Our book club was small this month, but as always, the conversation was quality. November’s theme was “a book about a family.” It should be noted that the theme was not “a book about a GOOD family,” or “a book about a healthy, functional family…” because it wasn’t any of those things. The Glass Castle … Continue reading The Glass Castle
Blog guest written by Tyler Brown After taking a summer off to accommodate our members' busy schedules, Book Club came back strong! Our theme this month was "a thriller or suspenseful novel." Tyler chose this month's read, and he selected Crazy House by James Patterson. As the cover suggests, the book was compared to the … Continue reading Crazy House by James Patterson
Guest written by Emily ChessFor January, I was tasked with selecting a “Cold Book” for the month, and with lots of snow and extra chilly temperatures hitting West Virginia in January, The Snow Child by Eowyn Ivey seemed like a perfect pick. Published in 2012, this 2013 Pulitzer Prize finalist transported us from our cozy … Continue reading The Snow Child
November 2021 book club Guest written by Brittany Furbee For the November book club meeting, I was asked to select a book about an unconventional family. My selection was An American Marriage by Tayari Jones. This book, which was selected for Oprah's Book Club 2.0. and the winner of the 2019 Women's Prize for Fiction, … Continue reading An American Marriage
What a train wreck… but where was the train going?
Guest written by Elise Soto Sci-fi July pick by Elise Soto For sci-fi July we read Flowers for Algernon by Daniel Keyes which was Published in 1959. We all agreed that while this was technically Syfy it ended up being more of an existential read. It brought up a lot of emotions and thoughts about … Continue reading Flowers For Algernon
"The book really demonstrated how radio was a tool to spread knowledge, music, culture and love"
February’s theme was: A book with a love triangle. Mary Jo Strimer’s pick was The Arrangement by Sarah Dunn. She hadn't read the book before but knew it was a national bestseller. While many of us didn’t necessarily identify with the characters in the book, that doesn’t mean we didn’t laugh throughout! Especially when it … Continue reading The Arrangement
January's book club was well attended, we even welcomed a new member Sujal who added a lot to the conversation. Despite being spread out across the country, it's such a comfort knowing we are all experiencing a book together. Mary Hageman Oldham picked the book and we all agreed that it's our new favorite read! … Continue reading Where the Crawdads Sing
I mean, have these pearl clutchers even seen the movie “Thirteen?” Because that would give them a whole new thing to be in a tizzy over, and you can’t cancel everything, Karen.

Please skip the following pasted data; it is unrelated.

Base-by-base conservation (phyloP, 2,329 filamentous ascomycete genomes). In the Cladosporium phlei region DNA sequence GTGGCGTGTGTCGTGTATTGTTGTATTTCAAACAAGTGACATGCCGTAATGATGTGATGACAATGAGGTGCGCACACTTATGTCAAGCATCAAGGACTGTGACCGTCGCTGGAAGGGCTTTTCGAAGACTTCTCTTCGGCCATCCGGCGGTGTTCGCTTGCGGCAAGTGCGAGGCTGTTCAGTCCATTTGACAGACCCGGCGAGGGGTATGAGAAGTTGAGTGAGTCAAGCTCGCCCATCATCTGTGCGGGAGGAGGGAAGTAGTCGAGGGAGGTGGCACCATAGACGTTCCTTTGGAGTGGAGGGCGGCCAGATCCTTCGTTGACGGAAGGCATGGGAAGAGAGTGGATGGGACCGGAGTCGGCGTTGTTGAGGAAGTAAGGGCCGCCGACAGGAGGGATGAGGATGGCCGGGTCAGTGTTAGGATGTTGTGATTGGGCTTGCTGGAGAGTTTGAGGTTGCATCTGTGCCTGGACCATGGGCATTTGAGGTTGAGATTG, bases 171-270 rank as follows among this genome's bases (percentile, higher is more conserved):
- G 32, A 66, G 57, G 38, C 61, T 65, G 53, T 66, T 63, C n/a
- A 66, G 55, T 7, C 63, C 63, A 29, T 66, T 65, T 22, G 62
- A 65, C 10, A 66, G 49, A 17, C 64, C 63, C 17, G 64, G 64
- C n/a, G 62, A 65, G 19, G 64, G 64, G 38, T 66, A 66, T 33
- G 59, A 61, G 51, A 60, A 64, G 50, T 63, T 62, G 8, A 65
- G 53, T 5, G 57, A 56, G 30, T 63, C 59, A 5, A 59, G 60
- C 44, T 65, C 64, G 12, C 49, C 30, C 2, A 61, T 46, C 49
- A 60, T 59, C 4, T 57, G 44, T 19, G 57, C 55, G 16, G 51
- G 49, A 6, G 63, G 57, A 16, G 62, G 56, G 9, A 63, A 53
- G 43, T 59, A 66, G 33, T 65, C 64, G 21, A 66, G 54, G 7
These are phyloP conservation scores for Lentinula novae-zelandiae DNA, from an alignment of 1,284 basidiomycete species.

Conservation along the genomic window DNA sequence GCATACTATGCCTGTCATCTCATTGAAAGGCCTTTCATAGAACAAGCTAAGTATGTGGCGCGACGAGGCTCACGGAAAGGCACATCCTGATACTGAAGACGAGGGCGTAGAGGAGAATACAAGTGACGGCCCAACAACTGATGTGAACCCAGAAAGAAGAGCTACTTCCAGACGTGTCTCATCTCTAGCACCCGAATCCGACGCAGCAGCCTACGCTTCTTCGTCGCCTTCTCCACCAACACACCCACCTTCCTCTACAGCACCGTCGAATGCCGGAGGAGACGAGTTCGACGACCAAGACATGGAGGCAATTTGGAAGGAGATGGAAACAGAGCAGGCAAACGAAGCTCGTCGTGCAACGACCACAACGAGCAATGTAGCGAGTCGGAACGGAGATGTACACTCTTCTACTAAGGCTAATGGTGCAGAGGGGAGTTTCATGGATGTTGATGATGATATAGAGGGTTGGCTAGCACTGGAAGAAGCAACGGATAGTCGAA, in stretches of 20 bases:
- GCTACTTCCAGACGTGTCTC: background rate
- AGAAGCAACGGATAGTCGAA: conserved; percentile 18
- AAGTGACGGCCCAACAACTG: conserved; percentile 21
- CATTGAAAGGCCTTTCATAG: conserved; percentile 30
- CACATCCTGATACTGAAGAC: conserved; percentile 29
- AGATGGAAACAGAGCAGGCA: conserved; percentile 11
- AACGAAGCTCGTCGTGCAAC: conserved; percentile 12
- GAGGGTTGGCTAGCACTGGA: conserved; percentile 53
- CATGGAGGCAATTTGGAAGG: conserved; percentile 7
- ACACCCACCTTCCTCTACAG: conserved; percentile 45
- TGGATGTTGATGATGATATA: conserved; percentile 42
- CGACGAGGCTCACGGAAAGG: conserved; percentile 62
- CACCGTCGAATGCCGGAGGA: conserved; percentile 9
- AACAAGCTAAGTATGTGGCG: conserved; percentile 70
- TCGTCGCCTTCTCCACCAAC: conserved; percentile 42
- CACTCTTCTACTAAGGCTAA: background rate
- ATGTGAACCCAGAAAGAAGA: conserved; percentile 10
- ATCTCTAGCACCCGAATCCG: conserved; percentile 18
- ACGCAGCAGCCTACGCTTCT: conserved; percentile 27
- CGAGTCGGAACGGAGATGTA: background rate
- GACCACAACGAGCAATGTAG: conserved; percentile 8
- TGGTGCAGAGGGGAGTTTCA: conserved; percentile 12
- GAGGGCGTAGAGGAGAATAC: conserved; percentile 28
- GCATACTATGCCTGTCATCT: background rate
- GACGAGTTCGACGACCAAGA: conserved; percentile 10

“Hello America. I wish I could tell you that this was still America, but I’ve come to realize you can’t have a country without people. And there are no people here. No, my friends. This is now the United States of Zombieland. It’s amazing how quickly things can go from bad to total shit storm”
I immediately realized that this lady needed more than gratitude… she needed a hug. Not from me, though. Because…. You know, germs. But from someone.
In the words of Empty Bowls Mon Executive Director Zack: "Someone's bowl in this county is always empty, and on this one occasion you did something to help alleviate hunger and can choose to do so again in the future at any time..." so lets choose to do so!
I feel like the tragically uncool mom every time there’s a new phrase on the internet I haven’t heard before. And I make a point not to use it in conversation if I don’t know what it means or where it came from, and I’m sure glad I didn’t with “Stanning” or to say I “Stan” someone.
“People keep dying and it makes me worry that I’m going to die.” This is an actual conversation I had with someone recently.
C’mon Jaime! Her frontal lobe wasn’t formed! She didn’t have enough friends and was depressed! I don’t care.
Along the way she runs into former classmate Patton Oswalt who we are meant to pity because of his handicaps, but he winds up pitying Mavis for her alcoholism and overall pathetic lifestyle. Mavis was the popular girl in school who never really grew up but is determined to show everyone that she’s a successful writer. I mean, she gets manicures and pedicures on a regular basis, to me that means you’re an adult.
Am I identifying with Joe? Something to dissect with my therapist sometime.
“In the criminal justice system, the people are represented by two separately but equal important groups. The police who investigate crime, and the District Attorney who prosecute the offenders, these are their stories…” DUN DUN!
Guest written by Sujal Modi For the month of September, I selected the book Things We Lost to the Novel. Written by Eric Nguyen, the book was featured on the list of books recommended for a summer read by President Barack Obama (keeping in line with the theme of September, a book recommended by a celebrity). … Continue reading Things we lost to the water
April book club was great! The theme was: A book you were supposed to read in school, but didn’t. Maureen picked To Kill A Mockingbird by Harper Lee. Emily Umble pointed out that this also falls into the category of banned books, and the group agreed what a shame that is. Despite the use of … Continue reading To Kill A Mockingbird